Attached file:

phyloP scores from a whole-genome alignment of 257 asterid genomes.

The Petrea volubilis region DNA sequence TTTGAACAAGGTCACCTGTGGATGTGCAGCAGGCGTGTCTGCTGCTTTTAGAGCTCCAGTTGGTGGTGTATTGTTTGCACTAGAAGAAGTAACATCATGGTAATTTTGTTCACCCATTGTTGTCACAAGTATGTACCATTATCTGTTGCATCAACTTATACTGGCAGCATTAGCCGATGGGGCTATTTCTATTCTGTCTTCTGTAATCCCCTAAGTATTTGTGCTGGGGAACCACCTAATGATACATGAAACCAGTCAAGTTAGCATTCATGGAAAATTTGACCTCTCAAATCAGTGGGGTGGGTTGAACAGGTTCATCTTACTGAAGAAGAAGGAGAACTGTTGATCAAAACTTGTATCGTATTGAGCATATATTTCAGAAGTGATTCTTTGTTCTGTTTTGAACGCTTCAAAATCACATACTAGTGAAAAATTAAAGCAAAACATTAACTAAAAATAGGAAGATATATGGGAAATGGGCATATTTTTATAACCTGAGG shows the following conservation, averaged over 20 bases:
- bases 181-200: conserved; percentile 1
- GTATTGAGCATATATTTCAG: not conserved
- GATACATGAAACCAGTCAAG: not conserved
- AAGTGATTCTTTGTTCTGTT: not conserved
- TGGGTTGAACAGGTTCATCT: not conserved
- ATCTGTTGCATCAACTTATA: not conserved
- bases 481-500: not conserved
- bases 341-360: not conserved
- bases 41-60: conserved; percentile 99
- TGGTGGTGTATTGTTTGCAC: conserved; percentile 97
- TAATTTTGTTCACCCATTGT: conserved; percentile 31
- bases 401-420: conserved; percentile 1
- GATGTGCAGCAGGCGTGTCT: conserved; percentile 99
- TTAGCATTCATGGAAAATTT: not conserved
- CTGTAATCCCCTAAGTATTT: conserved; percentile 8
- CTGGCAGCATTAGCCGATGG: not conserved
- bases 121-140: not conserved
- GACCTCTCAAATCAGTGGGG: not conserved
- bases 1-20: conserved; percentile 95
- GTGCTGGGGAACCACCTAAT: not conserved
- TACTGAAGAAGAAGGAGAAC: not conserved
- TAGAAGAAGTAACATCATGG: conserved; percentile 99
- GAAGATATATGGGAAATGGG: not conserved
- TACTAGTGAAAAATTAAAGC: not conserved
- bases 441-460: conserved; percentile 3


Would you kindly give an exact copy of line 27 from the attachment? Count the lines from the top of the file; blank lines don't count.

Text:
- bases 441-460: conserved; percentile 3